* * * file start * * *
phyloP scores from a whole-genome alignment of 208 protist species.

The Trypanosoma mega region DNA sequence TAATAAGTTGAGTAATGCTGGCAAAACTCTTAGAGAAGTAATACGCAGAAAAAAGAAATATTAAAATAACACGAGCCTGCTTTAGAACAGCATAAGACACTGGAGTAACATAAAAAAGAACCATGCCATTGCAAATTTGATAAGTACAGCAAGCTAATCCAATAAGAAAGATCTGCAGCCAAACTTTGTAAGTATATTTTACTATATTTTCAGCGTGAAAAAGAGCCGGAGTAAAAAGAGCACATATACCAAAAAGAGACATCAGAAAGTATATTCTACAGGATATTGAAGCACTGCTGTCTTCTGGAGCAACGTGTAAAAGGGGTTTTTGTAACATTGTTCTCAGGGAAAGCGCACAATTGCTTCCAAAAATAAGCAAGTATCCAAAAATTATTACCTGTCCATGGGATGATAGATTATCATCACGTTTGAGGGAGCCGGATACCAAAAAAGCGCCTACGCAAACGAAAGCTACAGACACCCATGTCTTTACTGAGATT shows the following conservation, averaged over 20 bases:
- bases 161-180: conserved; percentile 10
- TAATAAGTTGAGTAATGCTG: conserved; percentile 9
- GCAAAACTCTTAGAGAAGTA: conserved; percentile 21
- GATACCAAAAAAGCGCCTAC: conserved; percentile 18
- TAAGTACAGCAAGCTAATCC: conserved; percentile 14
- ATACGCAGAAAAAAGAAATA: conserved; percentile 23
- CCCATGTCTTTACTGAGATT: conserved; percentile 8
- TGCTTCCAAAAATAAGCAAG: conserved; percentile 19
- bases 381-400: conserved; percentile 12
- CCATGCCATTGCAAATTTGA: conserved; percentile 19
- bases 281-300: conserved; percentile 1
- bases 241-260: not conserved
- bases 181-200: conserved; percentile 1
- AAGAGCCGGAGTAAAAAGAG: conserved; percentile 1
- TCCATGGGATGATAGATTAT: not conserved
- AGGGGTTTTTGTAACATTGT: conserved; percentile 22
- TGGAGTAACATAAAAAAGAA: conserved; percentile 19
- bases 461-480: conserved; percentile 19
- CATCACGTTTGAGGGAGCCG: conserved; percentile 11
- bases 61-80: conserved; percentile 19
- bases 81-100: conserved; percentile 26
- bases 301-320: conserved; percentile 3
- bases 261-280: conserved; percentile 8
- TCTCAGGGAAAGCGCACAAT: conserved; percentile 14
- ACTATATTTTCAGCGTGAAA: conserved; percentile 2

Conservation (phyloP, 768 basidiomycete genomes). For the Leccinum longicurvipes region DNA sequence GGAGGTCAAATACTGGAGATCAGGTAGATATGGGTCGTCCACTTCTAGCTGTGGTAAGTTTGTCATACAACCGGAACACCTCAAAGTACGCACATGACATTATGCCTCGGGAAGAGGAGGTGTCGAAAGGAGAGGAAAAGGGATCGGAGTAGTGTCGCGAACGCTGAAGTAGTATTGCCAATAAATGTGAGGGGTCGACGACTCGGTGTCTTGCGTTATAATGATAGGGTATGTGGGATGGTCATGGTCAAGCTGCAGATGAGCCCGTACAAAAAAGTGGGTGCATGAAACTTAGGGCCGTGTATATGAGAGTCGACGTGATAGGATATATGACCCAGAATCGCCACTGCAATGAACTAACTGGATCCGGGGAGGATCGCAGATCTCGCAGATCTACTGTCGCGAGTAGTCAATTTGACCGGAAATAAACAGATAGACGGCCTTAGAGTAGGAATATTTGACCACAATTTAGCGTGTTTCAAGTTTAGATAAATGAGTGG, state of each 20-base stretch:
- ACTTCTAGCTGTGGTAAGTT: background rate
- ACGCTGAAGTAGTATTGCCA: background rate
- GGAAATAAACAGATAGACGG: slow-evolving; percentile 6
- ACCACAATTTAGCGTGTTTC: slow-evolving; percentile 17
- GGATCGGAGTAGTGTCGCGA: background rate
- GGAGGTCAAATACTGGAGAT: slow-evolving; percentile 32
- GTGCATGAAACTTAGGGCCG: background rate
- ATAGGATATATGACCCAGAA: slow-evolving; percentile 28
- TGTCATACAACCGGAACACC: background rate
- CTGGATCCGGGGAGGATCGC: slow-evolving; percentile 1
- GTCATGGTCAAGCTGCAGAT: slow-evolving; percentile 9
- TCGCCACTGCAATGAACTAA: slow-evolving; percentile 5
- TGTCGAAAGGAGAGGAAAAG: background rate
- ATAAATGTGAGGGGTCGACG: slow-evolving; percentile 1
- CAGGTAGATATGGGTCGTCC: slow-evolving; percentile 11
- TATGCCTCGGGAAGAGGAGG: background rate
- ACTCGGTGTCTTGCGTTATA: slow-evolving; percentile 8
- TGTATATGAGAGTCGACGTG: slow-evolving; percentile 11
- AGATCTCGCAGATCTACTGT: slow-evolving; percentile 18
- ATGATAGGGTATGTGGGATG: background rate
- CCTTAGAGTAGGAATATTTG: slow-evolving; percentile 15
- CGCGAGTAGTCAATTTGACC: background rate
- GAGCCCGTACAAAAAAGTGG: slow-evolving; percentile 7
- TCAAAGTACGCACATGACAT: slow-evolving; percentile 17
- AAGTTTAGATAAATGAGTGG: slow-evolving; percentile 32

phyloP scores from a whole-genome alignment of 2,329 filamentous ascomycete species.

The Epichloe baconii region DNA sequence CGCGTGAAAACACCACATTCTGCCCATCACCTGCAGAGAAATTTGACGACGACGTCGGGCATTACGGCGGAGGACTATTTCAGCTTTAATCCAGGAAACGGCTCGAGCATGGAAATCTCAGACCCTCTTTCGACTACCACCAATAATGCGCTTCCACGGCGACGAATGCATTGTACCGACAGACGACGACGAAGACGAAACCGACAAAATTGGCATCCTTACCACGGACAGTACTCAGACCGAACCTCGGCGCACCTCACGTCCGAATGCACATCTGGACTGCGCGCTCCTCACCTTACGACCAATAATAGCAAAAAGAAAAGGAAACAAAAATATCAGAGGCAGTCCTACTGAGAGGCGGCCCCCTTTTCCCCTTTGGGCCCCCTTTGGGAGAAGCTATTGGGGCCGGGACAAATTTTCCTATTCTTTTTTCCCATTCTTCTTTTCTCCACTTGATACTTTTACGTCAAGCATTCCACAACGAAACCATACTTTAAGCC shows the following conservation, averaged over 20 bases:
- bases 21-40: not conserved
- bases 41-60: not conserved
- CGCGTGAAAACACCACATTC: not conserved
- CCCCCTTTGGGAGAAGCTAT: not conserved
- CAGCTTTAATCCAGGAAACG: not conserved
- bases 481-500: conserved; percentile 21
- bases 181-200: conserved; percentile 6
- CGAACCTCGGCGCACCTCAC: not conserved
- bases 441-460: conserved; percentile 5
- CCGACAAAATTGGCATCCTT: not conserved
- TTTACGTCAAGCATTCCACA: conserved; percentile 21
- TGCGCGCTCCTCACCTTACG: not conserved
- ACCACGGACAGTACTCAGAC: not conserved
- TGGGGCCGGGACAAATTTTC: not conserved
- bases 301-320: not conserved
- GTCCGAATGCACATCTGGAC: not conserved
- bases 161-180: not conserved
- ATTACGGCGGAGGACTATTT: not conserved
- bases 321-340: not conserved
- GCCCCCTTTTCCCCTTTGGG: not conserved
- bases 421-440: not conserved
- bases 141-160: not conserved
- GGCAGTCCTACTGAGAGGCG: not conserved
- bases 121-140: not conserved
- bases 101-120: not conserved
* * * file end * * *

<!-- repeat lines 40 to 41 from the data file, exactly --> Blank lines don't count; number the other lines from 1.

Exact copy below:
- TCGCCACTGCAATGAACTAA: slow-evolving; percentile 5
- TGTCGAAAGGAGAGGAAAAG: background rate